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Monthly Archives: April 2015

Some thoughts on the eve of oral argument in Veasey v. Perry

As you may know, tomorrow (April 28), a three-judge panel of the 5th Circuit Court of Appeals in New Orleans will hear oral argument in Veasey v. Perry. Texas has appealed the trial court’s damning conclusion that the State had used its voter I.D. law to enact a deliberately racially discriminatory barrier to voting.

Back in March, as the April 1, 2015 deadline for its reply brief loomed, the State asserted that it would only need 11,500 words to successfully argue that its draconian picture I.D. law wasn’t targeting minorities. After all, it wouldn’t take much paper to say that Texas’ voter I.D. law is more universally and generally horrible than merely racist. It doesn’t just discriminate against protected racial and language minority groups – it also discriminates against elderly voters, student voters, the poor, voters with disabilities, and inconveniences or hinders voting in general for everyone.

And there’s the State’s argument on appeal – which I shall broadly and meanly paraphrase as follows. “This law is so bad, it can’t possibly have been motivated by mere racial animus. We just hate all voters.” (That’s actually the second part of the State’s argument. The first part is, “well … all the people who were disenfranchised should have just voted by mail.” Unfortunately for the State, that’s a terrible argument, in part because it violates equal-rights provisions of the 14th Amendment. In fact, it’s such a self-destructive “shot in the foot” argument that everyone else feels a little sorry for the State’s litigators for being forced to repeat it. I mean … they do know that equating voting by mail with in-person voting is sort-of cringe inducingly bad form in civil rights litigation, right?)

Embarrassingly, the powers-that-be at the Texas Solicitor-General’s office dawdled a bit over the crafting of their succinct brief, and accidentally filed it a few minutes after midnight on April 2nd. These things happen, and nobody (other than me) felt particularly inclined to capitalize on the minor technical error in order to gently ridicule the already hapless appellant.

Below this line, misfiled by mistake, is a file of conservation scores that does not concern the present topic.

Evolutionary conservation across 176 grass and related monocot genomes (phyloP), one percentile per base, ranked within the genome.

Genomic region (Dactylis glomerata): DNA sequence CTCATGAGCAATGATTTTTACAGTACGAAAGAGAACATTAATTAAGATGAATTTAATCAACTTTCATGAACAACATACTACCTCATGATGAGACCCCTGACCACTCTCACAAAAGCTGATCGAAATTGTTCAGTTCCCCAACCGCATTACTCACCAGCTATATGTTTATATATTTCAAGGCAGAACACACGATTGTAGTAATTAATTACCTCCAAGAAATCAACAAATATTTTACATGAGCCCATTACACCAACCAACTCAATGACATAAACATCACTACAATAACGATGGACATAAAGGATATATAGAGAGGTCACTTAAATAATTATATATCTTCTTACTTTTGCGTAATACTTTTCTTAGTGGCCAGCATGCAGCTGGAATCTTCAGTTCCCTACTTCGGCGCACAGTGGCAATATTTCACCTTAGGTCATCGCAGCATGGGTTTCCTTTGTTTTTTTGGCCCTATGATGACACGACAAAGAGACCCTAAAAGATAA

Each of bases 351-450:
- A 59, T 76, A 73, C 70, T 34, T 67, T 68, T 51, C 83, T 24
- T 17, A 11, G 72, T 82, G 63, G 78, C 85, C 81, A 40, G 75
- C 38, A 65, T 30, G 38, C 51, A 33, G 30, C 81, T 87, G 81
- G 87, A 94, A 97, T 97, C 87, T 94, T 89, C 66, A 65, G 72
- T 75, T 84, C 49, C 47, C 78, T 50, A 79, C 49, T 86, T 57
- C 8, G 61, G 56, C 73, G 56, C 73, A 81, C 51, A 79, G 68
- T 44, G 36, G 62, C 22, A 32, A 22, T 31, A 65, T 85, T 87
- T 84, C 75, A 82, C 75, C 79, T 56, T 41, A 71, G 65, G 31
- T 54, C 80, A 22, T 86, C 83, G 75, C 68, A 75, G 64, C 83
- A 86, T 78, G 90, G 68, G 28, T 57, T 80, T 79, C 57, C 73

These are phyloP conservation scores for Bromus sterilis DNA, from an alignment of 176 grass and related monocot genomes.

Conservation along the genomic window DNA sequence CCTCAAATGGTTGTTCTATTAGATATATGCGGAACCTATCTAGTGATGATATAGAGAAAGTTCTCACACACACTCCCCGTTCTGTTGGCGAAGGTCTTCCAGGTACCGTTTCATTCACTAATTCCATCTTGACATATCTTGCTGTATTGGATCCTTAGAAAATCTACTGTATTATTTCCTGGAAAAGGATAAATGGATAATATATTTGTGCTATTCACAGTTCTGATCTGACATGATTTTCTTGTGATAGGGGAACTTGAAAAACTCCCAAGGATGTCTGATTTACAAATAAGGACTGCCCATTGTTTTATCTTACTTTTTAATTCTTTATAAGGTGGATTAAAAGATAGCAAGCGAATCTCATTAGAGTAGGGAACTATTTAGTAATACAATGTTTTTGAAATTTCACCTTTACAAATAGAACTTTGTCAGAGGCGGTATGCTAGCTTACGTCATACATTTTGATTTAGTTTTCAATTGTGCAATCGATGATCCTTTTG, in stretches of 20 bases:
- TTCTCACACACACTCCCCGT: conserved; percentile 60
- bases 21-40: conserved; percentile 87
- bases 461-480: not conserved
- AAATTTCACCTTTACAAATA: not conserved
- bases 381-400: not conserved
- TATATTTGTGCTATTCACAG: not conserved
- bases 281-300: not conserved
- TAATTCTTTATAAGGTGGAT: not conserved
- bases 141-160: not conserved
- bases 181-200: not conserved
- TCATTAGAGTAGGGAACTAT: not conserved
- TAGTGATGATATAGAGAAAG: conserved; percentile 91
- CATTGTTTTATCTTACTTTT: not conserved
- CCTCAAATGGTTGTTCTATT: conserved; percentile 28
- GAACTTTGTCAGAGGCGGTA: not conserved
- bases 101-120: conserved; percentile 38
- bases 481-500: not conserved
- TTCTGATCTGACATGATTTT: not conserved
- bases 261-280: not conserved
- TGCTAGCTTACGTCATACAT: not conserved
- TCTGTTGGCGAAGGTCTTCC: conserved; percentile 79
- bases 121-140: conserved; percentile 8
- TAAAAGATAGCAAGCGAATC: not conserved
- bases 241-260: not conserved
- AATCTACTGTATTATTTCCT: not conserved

Ha ha.

On a more serious note, people interested in same-day coverage of tomorrow’s oral argument should contact Erik Opsal at the Brennan Center.

Erik Opsal
Communications Manager

Finally, for a nice perspective on why the international reputation of the United States currently hangs in the balance over voting rights, here’s a nice paper by Patricia Broussard, published as part of a recent symposium on the Voting Rights Act conducted by the Journal of Race, Gender and Ethnicity. “Eviscerating the Voting Rights Act and Moral Authority: Freedom to Discriminate Comes With a Price” (Journal of Race, Gender and Ethnicity, Volume 7, No. 1, Fall 2015)

Historical Survey of Voting Discrimination Confirms the Disastrous Short-Sightedness of the Roberts Court

We all knew that Shelby County v. Holder was wrongly decided, and now we have more data to add to the mountain of statistical evidence of why preclearance under Section 5 of the Voting Rights Act was so important.

Check out today’s editorial in the New York Times: “Voting Rights: By the Numbers.An October 2014 statistical survey by J. Morgan Koussler (available at Social Science Research Network or SSRN) confirms that discriminatory practices relating to voting are more common in the jurisdictions covered by Section 5 of the Voting Rights Act under the old formula, and that while voter turnout and minority participation might seem to be a fairly blunt instrument on which to base social engineering, it was a pretty good proxy for determining where actual racial exclusions from voting were being perpetrated.

Not for nothing, but I’d like to point out that just about anybody with an interest in the preservation of voting rights for minority voters should be pushing for a renewal of the preclearance process. Congress needs to legislate away the awful Shelby County v. Holder decision.

And … I’d point out with just a hint of impatience that there are lots of potential interim solutions that might serve at least as stopgap measures to limit the appalling current trespasses against our voting rights. My own suggestion is to bootstrap preclearance into the administration of the Civil Rights Act of 1964.

I get why my suggestion might not be one that the Justice Department is enthusiastic about – there are budget issues to be concerned about, and the physical staffing of the Voting Rights section of the Civil Rights division is a politically charged topic; any attempt to create modest election procedure reporting requirements for U.S. jurisdictions will doubtless draw howls of protest from the very jurisdictions that most desperately need to be scrutinized.

But the damage done by the Supreme Court isn’t going to magically fix itself – if Congress can’t pass a renewed Voting Rights Act (as it clearly can’t in its current status as the least functional branch of government), the only remaining avenue for reform is through administrative rule-making and executive action.